Which character(s) in the passion narrative do I most identify with?
Every Palm Sunday for 4+ decades I have sat through the reading of the Passion Gospel. Different people act out the different parts, and we the congregation take on the role of the crowd who cries, “Crucify him!” That’s always a particularly painful moment of mirror holding. For years, I have also identified with the disciples who fall asleep when they are supposed to be on a critical night-watch mission for their friend and savior. I would definitely have been snoozing on my shift. But the more times I hear the Passion read, the more characters I begin to notice, and they all start to feel, frighteningly or hearteningly, familiar:
…There is Judas who sees an opportunity for personal gain among the “in crowd” of chief priests. We might ask ourselves: Have I ever turned in, or turned on, a friend to gain favor with others?
…There are the Chief Priests themselves who fear the loss of their own power and hear what they want to hear. Have I ever wanted to take someone else down to preserve my own superiority, perhaps cloaked as righteousness?
…There are the disciples arguing over who is the greatest and then falling asleep while they are supposed to be keeping prayerful vigil. Have I ever fancied myself the best only to slack on a critical job, like prayer or service?
…There is Peter, all talk and no walk. Have I ever talked a big game and then buckled under true pressure?
…There is Pilate, for whom popularity and power are the bottom line. Us, too, ever?
…There is Barrabas, who is guilty of sin and imprisoned. Jesus takes his place, and he is freed. Are we not also the beneficiaries of the ultimate bait and switch this event foreshadows?
…There is the crowd, complicit in Jesus’s arrest and death. Have we ever been swept up in the mentality of the mob and failed to think rightly for ourselves?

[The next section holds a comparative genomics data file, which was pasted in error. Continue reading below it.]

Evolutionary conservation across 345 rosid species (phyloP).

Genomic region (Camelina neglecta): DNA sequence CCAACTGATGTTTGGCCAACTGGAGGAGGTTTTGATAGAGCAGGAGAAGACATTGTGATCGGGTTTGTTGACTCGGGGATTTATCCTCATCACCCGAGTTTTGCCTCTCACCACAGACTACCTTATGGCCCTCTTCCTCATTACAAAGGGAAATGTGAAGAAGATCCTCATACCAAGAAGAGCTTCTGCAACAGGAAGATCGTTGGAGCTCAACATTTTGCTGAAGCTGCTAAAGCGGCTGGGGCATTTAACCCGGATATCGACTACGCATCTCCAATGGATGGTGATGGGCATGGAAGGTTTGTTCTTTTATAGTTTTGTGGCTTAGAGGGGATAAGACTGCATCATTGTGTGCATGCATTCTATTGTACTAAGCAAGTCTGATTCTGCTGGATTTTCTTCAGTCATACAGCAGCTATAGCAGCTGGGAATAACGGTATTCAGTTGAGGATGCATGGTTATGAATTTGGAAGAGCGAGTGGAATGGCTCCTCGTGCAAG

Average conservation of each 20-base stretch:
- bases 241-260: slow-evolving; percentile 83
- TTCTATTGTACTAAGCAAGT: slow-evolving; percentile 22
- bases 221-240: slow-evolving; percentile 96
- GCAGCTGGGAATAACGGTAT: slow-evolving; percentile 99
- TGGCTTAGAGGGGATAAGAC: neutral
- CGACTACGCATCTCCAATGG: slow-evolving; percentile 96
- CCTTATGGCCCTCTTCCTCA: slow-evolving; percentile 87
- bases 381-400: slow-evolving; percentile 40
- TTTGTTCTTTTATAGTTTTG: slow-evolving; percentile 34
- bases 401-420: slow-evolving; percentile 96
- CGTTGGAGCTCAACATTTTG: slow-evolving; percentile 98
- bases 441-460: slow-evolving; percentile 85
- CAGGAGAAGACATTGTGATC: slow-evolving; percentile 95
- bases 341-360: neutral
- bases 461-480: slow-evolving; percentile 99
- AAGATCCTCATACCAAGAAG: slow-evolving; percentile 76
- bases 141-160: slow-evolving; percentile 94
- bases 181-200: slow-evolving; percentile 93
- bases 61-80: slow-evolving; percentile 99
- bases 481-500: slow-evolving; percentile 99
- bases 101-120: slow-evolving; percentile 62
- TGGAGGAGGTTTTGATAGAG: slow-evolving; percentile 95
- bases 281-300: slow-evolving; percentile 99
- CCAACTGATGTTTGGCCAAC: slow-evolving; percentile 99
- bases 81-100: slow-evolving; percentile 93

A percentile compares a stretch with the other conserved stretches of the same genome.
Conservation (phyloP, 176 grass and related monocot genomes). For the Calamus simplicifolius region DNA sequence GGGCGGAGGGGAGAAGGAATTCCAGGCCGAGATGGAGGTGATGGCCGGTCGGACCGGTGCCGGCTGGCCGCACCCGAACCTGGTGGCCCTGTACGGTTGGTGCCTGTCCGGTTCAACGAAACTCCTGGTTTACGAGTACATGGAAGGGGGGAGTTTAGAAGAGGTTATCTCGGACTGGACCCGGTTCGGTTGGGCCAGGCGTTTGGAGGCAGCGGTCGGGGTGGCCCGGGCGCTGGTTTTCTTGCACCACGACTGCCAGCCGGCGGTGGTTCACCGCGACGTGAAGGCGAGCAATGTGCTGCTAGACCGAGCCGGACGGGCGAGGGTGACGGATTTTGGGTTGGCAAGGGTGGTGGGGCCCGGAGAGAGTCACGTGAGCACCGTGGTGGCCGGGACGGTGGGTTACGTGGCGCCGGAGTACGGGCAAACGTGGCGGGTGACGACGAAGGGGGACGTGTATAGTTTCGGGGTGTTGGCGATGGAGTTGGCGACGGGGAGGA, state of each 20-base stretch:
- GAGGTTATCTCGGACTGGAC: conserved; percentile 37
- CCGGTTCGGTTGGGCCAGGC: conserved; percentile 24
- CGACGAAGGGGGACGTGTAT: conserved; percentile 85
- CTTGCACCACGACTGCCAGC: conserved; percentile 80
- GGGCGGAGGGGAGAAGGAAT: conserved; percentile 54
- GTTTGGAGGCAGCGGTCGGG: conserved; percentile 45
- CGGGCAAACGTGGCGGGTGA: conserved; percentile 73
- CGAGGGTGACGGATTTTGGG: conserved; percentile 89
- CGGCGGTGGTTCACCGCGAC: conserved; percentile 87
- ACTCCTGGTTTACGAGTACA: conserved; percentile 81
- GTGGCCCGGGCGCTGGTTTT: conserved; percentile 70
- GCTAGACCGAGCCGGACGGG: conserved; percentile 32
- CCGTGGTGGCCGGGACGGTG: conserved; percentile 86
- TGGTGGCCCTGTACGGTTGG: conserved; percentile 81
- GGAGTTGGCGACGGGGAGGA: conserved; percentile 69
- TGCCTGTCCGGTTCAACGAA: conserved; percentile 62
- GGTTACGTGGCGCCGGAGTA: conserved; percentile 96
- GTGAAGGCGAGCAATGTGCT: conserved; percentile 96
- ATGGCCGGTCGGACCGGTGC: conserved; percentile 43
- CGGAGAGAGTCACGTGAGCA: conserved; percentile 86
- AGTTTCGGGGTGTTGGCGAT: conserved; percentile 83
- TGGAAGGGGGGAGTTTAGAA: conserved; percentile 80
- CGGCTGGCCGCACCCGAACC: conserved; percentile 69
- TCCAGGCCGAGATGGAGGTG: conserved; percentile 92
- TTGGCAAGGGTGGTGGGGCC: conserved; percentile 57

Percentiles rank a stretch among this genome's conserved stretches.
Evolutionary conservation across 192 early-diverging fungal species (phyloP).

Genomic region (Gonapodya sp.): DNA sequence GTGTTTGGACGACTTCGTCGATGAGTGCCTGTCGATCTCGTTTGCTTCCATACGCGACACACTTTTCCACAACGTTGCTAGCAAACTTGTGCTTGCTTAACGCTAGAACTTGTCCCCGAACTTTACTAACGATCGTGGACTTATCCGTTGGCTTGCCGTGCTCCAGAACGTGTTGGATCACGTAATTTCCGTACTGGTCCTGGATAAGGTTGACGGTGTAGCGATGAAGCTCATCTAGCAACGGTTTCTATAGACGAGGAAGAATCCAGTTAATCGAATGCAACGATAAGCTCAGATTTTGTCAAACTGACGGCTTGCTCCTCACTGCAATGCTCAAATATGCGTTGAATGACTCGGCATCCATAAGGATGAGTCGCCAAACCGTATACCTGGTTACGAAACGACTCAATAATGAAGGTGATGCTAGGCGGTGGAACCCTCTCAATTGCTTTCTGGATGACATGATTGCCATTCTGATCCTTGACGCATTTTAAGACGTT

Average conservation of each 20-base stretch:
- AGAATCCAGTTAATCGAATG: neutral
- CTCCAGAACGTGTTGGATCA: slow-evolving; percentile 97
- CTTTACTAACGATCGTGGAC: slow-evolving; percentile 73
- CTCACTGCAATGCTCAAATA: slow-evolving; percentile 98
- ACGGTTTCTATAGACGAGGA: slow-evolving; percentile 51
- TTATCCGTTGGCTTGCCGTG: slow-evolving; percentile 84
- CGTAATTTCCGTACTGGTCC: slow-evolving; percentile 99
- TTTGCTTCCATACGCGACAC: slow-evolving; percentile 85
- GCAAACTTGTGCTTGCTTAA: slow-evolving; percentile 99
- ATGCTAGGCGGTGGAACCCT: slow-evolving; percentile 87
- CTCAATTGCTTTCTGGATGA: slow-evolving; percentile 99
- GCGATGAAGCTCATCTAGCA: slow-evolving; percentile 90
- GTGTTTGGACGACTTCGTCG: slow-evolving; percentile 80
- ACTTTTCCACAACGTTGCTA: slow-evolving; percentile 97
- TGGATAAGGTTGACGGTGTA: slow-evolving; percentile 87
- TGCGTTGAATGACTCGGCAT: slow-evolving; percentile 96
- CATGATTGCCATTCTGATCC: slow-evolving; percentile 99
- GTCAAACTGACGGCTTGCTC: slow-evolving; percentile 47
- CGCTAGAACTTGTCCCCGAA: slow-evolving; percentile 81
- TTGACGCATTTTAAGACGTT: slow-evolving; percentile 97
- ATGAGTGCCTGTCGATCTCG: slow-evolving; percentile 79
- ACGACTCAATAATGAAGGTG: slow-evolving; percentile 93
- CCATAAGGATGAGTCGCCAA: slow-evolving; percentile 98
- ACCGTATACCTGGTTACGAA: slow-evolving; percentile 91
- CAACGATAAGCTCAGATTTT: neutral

…There are the Daughters of Jerusalem who weep for Jesus. Do we, too, weep when we see wrong and feel powerless to stop it?
…There is Simon of Cyrene, who was minding his own business and boom—he was made to carry the cross, which no doubt changed his life. Has this ever happened to you? When?
…There is Criminal 1 who remains nasty and cynical to his death. Have we felt this way?
…There is Criminal 2 who finds hope in the impossible and asks not to be forgotten. Have we ever felt this way?
…There is the Centurion who recognizes the truth and speaks it, maybe too late or maybe not too late at all. Have you ever had an Aha moment with the power to change your whole worldview?
…There is Joseph of Arimathea who refused to go along with what he knew was wrong and did what he could to bring justice and goodness back into the world? Have you been the one good and righteous person amidst a drama of hate?
…And there is, of course, Jesus, who says of all these other people: “Forgive them; for they do not know what they are doing.” Are we—am I—remotely capable of this kind of forgiveness?
I love a good self-help book as much as anyone, but literature and scripture are excellent tools for helping us see who we are. The characters we read about are the characters inside us. Who in this story feels most familiar to you for where you are right now in your life? What is there to be learned from that?